“The number of law enforcement officers who have shot unarmed civilians and gone free over the past year has been extremely discouraging, but the fact that this policeman was arrested so swiftly shows that therecan be justice for victims so long as a bystander is nearby, has a camera phone on them, captures the whole interaction, and several dozen other circumstances play out in the precise sequence,” said North Charleston, SC resident Jenine Williams, echoing the sentiments of millions of Americans who told reporters they have faith that, as long as a fair-minded eyewitness happens to be passing by at the exact right time; has the inclination to stop and film; an unobstructed view; enough battery life and memory on their phone; a steady hand; the forethought to start filming an interaction with the police before it escalates into violence; is close enough to get detailed footage, but far enough away to avoid being shot themselves or seen by the officer and potentially having their phone confiscated; and it is daytime, then justice would certainly be served.

Yes, yes, yes.  You know this would’ve been buried (as the departmental report had already done) if not for the video.  How many “justified” police shootings every year are out-and-out murders, but we never know because there’s no video.  Far too many, I fear.

Doesn’t help that American police forces shoot way more people.  From an Economist article last fall:

I loved a bunch of comments that said stuff like, “but it doesn’t take population size into account” as if that could somehow make up for this kind of disparity.

Charles Blow hits one of my favorite (i.e., most frustrating) points:

But I would argue that the issue we are facing in these cases is not one of equipment, or even policy, but culture.

I would submit that cameras would have an impact on policy and culture, but that a change in culture must be bigger than both. It must start with “good cops” no longer countenancing the behavior of “bad cops.” It will start with those good cops publicly and vociferously chastising and condemning their brethren when they are wrong. Their silence has never been — and is certainly no longer — suitable. We must hear from them, not necessarily from the rank-and-file but from those higher up the ladder.

One of the most disturbing features of the Department of Justice’s report on the killing of Michael Brown by Darren Wilson was the number of witnesses who said that they were afraid to come forward because their version of events contradicted what they saw as community consensus.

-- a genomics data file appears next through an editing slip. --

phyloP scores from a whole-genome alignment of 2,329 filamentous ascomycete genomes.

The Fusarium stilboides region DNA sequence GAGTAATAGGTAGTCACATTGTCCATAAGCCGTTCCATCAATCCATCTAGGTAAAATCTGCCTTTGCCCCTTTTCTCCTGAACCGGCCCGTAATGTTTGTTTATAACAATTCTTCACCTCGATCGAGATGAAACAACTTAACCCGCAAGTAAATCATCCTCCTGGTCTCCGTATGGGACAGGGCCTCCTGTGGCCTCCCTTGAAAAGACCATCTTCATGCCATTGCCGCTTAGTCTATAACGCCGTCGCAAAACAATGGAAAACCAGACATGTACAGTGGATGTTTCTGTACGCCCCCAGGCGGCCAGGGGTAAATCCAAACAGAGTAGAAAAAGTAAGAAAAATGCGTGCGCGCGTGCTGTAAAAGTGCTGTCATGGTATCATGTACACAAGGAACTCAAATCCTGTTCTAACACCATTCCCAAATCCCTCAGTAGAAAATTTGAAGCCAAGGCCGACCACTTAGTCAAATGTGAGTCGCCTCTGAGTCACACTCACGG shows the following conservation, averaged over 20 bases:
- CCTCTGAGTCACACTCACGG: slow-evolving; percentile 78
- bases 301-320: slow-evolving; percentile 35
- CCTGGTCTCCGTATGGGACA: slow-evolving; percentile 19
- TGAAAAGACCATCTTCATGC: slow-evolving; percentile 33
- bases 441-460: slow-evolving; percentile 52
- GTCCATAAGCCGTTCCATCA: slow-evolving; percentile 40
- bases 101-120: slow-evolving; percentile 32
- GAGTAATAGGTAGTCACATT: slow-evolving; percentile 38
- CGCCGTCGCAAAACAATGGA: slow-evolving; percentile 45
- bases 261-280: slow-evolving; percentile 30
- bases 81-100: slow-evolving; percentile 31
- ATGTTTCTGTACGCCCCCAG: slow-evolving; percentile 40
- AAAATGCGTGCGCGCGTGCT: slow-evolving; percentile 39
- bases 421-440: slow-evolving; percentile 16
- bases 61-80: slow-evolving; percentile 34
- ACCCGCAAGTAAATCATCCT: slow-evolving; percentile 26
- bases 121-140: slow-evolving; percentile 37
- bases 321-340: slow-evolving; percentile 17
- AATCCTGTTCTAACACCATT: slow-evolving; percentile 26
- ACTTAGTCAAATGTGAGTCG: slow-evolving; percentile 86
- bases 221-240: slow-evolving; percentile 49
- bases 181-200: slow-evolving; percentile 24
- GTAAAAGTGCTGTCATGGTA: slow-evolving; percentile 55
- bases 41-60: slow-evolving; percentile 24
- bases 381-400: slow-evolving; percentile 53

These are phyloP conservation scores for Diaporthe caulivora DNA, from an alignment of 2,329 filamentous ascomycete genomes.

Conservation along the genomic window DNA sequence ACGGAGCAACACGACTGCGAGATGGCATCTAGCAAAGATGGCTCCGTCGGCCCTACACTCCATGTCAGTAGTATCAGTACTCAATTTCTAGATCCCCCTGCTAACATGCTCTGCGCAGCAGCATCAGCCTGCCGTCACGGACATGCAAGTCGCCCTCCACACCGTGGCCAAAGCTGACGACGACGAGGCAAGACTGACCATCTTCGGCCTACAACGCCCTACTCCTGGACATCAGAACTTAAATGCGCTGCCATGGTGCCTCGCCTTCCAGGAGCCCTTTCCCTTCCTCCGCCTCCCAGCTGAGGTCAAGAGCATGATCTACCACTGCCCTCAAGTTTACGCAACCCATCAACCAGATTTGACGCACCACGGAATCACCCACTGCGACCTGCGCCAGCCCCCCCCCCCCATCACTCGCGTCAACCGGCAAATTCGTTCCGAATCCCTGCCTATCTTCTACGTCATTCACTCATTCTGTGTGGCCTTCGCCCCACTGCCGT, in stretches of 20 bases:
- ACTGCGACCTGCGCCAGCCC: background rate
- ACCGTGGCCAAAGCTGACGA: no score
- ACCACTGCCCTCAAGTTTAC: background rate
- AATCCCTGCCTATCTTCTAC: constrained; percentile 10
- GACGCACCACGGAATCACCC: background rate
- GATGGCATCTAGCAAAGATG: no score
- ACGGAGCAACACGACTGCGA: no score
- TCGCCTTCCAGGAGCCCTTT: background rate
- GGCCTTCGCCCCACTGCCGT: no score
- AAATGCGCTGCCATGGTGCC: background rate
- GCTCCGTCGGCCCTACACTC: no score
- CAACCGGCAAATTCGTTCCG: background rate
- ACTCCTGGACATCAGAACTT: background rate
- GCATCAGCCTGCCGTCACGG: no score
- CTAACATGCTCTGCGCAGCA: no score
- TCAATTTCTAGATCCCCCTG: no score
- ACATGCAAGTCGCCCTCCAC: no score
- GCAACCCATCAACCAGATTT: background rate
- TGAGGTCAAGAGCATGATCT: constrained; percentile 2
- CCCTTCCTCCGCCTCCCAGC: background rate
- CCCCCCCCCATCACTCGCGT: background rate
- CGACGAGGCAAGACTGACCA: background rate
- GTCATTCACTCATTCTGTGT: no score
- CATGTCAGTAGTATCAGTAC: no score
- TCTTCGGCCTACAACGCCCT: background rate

But isn’t the unwillingness, or even fear, of “good cops” to more forcefully condemn bad behavior just the same glove turned inside out?

Lest we forget, the events leading to the shooting were over a broken taillight.  A man died over a broken taillight.  That these stops are standard operating procedure is appalling enough, as Jamelle Bouie wonderfully lays out:

There are racial disparities in police stops—blacks are stopped twice as often as whites—but they aren’t related to traffic safety offenses, in which cops exercise a little less discretion and violations are equal within groups. Where we see a difference—even after we adjust for driving time (on average, blacks drive more and longer than whites)—is in investigatory stops. In these, drivers are stopped for exceedingly minor violations—driving too slowly, malfunctioning lights, failure to signal—which are used as pretext for investigations of the driver and the vehicle. Sanctioned by courts and institutionalized in most police departments, investigatory stops are aimed at “suspicious” drivers and meant to stop crime, not traffic offenses. And as the authors note, “virtually all of the wide racial disparity in the likelihood of being stopped is concentrated in one category of stops: discretionary stops for minor violations of the law.”

What we can say, however, is that the shooting of Walter Scott happened in an institutional environment where police officers are encouraged to make intrusive stops against people they deem suspicious. Overwhelmingly, those people are black American men. And as we’ve seen with stop-and-frisk tactics in New York City and with the behavior of the Ferguson Police Department, these stops aren’t effective; they yield fewer suspects and less contraband than what you get from more targeted investigations. Instead, they poison the relationship between departments and communities, creating mistrust and entrenching the view—among the police, the policed, and everyone else—that blacks are lesser citizens than their peers. Whether Slager, who is white, was racially biased—there’s no evidence he was—is irrelevant. What matters is that this universal suspicion is baked into the culture of police departments across the country, such that all kinds of officers—black as well as white—engage in profiling.

So we need to ask: Is this worth it? Does what we gain in crime control from investigatory stops justify the costs to individuals, families, and civic cohesion? Is it worth the extent to which these stops erode trust in police, discourage political participation, and create feelings of racial subordination?

I’m just going to say, “no, it’s not worth it.”

Time for things to change.  Yes, it’s great that the officer in SC is being held accountable, but so long as we treat him as “one bad apple” and do nothing to change the underlying problems in our current culture of policing, plenty more innocent (mostly minority) citizens are going to die.